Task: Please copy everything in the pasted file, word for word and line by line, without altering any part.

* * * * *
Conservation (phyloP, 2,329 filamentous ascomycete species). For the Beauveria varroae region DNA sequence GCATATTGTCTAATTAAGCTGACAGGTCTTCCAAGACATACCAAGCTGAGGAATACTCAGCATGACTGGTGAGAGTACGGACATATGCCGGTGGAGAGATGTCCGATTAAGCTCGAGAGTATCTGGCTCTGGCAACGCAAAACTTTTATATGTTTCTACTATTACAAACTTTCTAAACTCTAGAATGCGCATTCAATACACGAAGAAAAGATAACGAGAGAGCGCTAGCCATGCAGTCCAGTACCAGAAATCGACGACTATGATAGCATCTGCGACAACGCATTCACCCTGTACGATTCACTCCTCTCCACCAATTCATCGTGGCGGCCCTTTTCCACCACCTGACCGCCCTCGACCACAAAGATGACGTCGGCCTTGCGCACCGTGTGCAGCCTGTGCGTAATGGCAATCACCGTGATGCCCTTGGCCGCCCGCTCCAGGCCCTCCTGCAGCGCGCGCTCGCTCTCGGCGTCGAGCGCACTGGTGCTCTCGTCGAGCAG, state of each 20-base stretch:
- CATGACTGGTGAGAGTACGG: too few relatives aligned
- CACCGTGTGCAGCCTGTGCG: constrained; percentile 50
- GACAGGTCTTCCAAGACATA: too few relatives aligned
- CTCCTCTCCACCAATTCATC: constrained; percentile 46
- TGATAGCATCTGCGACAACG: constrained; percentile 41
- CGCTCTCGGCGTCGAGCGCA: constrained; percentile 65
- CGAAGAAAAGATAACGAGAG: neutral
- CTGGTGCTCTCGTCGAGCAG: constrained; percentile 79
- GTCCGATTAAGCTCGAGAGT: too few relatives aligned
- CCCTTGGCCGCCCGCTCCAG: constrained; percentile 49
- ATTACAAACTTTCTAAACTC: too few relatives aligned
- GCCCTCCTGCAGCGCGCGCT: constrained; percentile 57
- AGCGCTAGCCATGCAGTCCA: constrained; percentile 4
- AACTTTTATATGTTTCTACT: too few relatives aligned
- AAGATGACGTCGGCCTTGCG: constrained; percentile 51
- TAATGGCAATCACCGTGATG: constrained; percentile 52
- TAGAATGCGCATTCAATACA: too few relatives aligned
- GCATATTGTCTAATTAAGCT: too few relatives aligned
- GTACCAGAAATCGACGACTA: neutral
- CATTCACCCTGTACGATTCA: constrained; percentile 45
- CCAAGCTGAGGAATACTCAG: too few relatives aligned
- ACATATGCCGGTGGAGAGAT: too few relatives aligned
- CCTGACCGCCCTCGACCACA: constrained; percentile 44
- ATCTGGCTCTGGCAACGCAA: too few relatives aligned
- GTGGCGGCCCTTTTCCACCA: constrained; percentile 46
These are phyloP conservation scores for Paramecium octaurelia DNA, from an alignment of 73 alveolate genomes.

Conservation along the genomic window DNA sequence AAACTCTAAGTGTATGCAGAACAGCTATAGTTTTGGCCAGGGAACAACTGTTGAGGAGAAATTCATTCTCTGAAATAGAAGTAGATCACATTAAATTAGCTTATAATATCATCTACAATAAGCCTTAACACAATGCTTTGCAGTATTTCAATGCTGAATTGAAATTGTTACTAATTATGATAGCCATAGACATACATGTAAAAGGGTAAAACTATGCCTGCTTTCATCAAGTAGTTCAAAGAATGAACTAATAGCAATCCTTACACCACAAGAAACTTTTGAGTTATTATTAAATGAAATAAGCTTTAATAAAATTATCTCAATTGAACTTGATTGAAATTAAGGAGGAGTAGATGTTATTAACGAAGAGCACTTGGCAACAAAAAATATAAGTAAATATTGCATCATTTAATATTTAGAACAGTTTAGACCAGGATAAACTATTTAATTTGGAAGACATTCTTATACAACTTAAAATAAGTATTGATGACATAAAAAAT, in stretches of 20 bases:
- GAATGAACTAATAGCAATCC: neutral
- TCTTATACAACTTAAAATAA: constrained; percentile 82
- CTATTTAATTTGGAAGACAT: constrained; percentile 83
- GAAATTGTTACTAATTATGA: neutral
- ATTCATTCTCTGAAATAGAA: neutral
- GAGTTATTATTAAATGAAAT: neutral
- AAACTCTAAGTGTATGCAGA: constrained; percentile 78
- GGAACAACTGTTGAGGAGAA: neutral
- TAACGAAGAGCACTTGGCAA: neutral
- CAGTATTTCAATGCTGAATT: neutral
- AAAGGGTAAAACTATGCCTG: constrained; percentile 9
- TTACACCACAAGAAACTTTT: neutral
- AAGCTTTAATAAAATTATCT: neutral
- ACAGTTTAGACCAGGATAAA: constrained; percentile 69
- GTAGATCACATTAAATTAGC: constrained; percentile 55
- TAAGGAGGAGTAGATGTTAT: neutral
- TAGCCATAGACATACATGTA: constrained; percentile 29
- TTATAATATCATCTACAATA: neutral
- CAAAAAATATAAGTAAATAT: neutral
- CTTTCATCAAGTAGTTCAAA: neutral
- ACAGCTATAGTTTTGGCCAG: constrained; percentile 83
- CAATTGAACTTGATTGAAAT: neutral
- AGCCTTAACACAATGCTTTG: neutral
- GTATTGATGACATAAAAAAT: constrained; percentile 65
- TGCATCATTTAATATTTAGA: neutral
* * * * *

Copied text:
Conservation (phyloP, 2,329 filamentous ascomycete species). For the Beauveria varroae region DNA sequence GCATATTGTCTAATTAAGCTGACAGGTCTTCCAAGACATACCAAGCTGAGGAATACTCAGCATGACTGGTGAGAGTACGGACATATGCCGGTGGAGAGATGTCCGATTAAGCTCGAGAGTATCTGGCTCTGGCAACGCAAAACTTTTATATGTTTCTACTATTACAAACTTTCTAAACTCTAGAATGCGCATTCAATACACGAAGAAAAGATAACGAGAGAGCGCTAGCCATGCAGTCCAGTACCAGAAATCGACGACTATGATAGCATCTGCGACAACGCATTCACCCTGTACGATTCACTCCTCTCCACCAATTCATCGTGGCGGCCCTTTTCCACCACCTGACCGCCCTCGACCACAAAGATGACGTCGGCCTTGCGCACCGTGTGCAGCCTGTGCGTAATGGCAATCACCGTGATGCCCTTGGCCGCCCGCTCCAGGCCCTCCTGCAGCGCGCGCTCGCTCTCGGCGTCGAGCGCACTGGTGCTCTCGTCGAGCAG, state of each 20-base stretch:
- CATGACTGGTGAGAGTACGG: too few relatives aligned
- CACCGTGTGCAGCCTGTGCG: constrained; percentile 50
- GACAGGTCTTCCAAGACATA: too few relatives aligned
- CTCCTCTCCACCAATTCATC: constrained; percentile 46
- TGATAGCATCTGCGACAACG: constrained; percentile 41
- CGCTCTCGGCGTCGAGCGCA: constrained; percentile 65
- CGAAGAAAAGATAACGAGAG: neutral
- CTGGTGCTCTCGTCGAGCAG: constrained; percentile 79
- GTCCGATTAAGCTCGAGAGT: too few relatives aligned
- CCCTTGGCCGCCCGCTCCAG: constrained; percentile 49
- ATTACAAACTTTCTAAACTC: too few relatives aligned
- GCCCTCCTGCAGCGCGCGCT: constrained; percentile 57
- AGCGCTAGCCATGCAGTCCA: constrained; percentile 4
- AACTTTTATATGTTTCTACT: too few relatives aligned
- AAGATGACGTCGGCCTTGCG: constrained; percentile 51
- TAATGGCAATCACCGTGATG: constrained; percentile 52
- TAGAATGCGCATTCAATACA: too few relatives aligned
- GCATATTGTCTAATTAAGCT: too few relatives aligned
- GTACCAGAAATCGACGACTA: neutral
- CATTCACCCTGTACGATTCA: constrained; percentile 45
- CCAAGCTGAGGAATACTCAG: too few relatives aligned
- ACATATGCCGGTGGAGAGAT: too few relatives aligned
- CCTGACCGCCCTCGACCACA: constrained; percentile 44
- ATCTGGCTCTGGCAACGCAA: too few relatives aligned
- GTGGCGGCCCTTTTCCACCA: constrained; percentile 46
These are phyloP conservation scores for Paramecium octaurelia DNA, from an alignment of 73 alveolate genomes.

Conservation along the genomic window DNA sequence AAACTCTAAGTGTATGCAGAACAGCTATAGTTTTGGCCAGGGAACAACTGTTGAGGAGAAATTCATTCTCTGAAATAGAAGTAGATCACATTAAATTAGCTTATAATATCATCTACAATAAGCCTTAACACAATGCTTTGCAGTATTTCAATGCTGAATTGAAATTGTTACTAATTATGATAGCCATAGACATACATGTAAAAGGGTAAAACTATGCCTGCTTTCATCAAGTAGTTCAAAGAATGAACTAATAGCAATCCTTACACCACAAGAAACTTTTGAGTTATTATTAAATGAAATAAGCTTTAATAAAATTATCTCAATTGAACTTGATTGAAATTAAGGAGGAGTAGATGTTATTAACGAAGAGCACTTGGCAACAAAAAATATAAGTAAATATTGCATCATTTAATATTTAGAACAGTTTAGACCAGGATAAACTATTTAATTTGGAAGACATTCTTATACAACTTAAAATAAGTATTGATGACATAAAAAAT, in stretches of 20 bases:
- GAATGAACTAATAGCAATCC: neutral
- TCTTATACAACTTAAAATAA: constrained; percentile 82
- CTATTTAATTTGGAAGACAT: constrained; percentile 83
- GAAATTGTTACTAATTATGA: neutral
- ATTCATTCTCTGAAATAGAA: neutral
- GAGTTATTATTAAATGAAAT: neutral
- AAACTCTAAGTGTATGCAGA: constrained; percentile 78
- GGAACAACTGTTGAGGAGAA: neutral
- TAACGAAGAGCACTTGGCAA: neutral
- CAGTATTTCAATGCTGAATT: neutral
- AAAGGGTAAAACTATGCCTG: constrained; percentile 9
- TTACACCACAAGAAACTTTT: neutral
- AAGCTTTAATAAAATTATCT: neutral
- ACAGTTTAGACCAGGATAAA: constrained; percentile 69
- GTAGATCACATTAAATTAGC: constrained; percentile 55
- TAAGGAGGAGTAGATGTTAT: neutral
- TAGCCATAGACATACATGTA: constrained; percentile 29
- TTATAATATCATCTACAATA: neutral
- CAAAAAATATAAGTAAATAT: neutral
- CTTTCATCAAGTAGTTCAAA: neutral
- ACAGCTATAGTTTTGGCCAG: constrained; percentile 83
- CAATTGAACTTGATTGAAAT: neutral
- AGCCTTAACACAATGCTTTG: neutral
- GTATTGATGACATAAAAAAT: constrained; percentile 65
- TGCATCATTTAATATTTAGA: neutral